# The going-up theorem

I am reading Introduction to Commutative Algebra / Atiyah & Macdonald, Theorem 5.11 ("Going-up theorem").

The statement is:

Let $A \subset B$ be rings, $B$ integral over $A$; let $p_1 \subset \dotsm \subset p_n$ be a chain of prime ideals of $A$ and $q_1 \subset \dotsm \subset q_m$ (m < n) a chain of prime ideals of $B$ such that $q_i \cap A = p_i$ ($1 \leq i \leq m$). Then the chain $q_1 \subset \dotsm \subset q_m$ can be extended to a chain $q_1 \subset \dotsm \subset q_n$ such that $q_i \cap A = p_i$ for $1 \leq i \leq n$.

I read the proof and I don't think the fact that $q_1$ (and hence $p_1$) is prime is used.

My question:

Does the conclusion still hold if we omit the assumption that $q_1$ (and $p_1$) is prime?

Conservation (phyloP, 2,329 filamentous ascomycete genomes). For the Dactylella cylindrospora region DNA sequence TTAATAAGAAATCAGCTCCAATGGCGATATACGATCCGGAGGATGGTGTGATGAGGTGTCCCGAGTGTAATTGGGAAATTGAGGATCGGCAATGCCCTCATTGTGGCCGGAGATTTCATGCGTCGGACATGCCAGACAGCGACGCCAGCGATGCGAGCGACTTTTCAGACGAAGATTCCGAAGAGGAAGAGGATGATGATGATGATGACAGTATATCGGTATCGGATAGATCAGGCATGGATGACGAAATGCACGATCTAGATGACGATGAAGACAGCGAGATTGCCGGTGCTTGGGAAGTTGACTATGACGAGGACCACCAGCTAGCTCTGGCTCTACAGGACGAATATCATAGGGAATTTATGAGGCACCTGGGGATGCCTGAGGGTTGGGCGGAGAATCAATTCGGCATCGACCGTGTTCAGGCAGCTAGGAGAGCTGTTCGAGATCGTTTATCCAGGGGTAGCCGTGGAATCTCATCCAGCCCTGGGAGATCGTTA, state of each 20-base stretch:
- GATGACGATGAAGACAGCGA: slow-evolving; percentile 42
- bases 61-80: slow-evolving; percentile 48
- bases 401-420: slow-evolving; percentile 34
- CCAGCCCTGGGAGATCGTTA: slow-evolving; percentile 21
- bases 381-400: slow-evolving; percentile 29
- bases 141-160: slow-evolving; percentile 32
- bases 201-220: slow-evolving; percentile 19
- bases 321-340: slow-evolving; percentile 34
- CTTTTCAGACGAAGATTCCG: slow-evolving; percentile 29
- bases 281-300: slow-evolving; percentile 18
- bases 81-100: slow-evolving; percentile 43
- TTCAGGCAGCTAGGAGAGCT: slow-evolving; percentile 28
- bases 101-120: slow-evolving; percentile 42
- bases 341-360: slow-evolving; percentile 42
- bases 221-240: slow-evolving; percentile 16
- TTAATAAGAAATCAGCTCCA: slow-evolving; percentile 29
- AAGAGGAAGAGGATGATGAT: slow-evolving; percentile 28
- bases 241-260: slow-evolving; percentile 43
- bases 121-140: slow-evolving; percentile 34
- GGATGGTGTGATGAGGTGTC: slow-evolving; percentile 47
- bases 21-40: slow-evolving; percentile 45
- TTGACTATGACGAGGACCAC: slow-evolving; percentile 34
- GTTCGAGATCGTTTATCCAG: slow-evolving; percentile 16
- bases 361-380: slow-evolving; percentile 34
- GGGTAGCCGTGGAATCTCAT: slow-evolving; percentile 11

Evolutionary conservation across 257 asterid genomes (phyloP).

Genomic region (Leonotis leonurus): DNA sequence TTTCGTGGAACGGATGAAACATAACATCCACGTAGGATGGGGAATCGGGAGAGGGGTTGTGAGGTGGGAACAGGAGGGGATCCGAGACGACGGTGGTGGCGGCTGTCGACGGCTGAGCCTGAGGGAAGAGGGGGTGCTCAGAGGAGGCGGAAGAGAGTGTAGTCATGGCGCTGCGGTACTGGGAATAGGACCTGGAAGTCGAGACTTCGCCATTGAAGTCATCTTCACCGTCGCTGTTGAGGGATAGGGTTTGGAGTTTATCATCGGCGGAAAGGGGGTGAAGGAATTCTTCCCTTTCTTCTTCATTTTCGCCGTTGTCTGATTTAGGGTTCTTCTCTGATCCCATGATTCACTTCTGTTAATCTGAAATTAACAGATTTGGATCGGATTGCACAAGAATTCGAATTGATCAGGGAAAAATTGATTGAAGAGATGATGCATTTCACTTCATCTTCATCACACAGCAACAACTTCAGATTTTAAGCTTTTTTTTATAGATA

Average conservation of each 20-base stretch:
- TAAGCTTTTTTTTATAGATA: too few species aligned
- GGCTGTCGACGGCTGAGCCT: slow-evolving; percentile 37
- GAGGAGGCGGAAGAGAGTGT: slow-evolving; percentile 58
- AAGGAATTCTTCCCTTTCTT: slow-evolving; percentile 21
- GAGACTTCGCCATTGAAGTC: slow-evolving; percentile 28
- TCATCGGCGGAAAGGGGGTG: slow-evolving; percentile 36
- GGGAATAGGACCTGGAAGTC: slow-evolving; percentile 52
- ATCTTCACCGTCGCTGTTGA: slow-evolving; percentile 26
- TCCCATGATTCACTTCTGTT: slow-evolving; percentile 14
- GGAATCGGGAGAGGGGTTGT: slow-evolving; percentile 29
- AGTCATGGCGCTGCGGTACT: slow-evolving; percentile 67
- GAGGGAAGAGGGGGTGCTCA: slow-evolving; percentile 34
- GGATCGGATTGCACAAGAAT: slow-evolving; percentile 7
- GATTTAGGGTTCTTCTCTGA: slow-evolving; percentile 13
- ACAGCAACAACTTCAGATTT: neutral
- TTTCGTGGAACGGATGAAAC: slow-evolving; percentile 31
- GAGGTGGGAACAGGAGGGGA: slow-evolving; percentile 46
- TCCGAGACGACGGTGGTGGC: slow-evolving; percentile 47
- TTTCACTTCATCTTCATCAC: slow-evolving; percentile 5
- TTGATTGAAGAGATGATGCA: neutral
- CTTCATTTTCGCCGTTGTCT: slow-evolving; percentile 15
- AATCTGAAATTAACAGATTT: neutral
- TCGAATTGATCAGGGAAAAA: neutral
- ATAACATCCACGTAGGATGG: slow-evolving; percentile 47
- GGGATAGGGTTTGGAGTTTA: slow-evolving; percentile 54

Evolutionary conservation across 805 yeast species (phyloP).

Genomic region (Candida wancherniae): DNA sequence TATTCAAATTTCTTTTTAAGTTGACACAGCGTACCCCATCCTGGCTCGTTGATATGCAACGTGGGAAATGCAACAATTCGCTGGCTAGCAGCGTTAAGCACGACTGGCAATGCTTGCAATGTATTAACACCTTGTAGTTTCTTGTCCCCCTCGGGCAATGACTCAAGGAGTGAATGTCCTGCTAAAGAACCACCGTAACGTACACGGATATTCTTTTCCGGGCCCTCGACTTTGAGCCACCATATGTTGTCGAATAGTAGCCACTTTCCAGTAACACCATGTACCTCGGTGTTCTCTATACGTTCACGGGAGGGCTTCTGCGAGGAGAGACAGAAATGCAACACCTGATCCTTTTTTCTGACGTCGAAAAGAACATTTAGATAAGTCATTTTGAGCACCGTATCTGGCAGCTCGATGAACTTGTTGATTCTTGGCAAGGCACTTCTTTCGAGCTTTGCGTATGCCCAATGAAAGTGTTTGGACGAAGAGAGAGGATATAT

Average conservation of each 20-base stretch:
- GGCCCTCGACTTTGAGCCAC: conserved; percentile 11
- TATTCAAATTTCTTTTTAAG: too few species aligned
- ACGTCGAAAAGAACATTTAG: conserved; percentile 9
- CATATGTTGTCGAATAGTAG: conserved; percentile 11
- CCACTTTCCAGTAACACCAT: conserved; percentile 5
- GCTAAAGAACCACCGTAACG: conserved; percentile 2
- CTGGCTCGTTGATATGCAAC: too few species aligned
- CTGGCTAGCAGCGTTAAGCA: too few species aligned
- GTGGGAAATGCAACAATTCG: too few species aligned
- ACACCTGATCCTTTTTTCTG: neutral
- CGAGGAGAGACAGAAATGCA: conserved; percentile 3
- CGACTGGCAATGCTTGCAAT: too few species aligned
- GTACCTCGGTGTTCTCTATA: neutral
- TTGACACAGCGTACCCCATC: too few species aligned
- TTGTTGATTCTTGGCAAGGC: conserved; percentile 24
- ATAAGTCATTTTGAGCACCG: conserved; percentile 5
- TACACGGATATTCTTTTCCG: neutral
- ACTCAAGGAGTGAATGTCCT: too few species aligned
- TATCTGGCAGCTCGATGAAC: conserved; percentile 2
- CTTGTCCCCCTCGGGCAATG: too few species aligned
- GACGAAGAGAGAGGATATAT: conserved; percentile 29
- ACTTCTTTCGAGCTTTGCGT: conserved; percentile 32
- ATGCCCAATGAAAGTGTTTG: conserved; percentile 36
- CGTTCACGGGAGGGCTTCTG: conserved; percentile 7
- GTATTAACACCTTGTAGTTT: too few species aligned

You are right, we donot need that $\mathfrak{q}_1,\ldots,\mathfrak{q}_m$ are prime. In the proof, we need $\mathfrak{p}_{i+1}$ where $i+1\geq m+1$ is prime.
For example, $m=1$, we need $\mathfrak{p}_2$ is prime, and then it follows $B/\mathfrak{q}_1$ is integral over $A/\mathfrak{p}_1$. By lying over theorem, we can find a prime ideal $\mathfrak{q}_2\subset B$ such that $\mathfrak{q}_2\supset \mathfrak{q}_1$ and lie over $\mathfrak{p}_2$.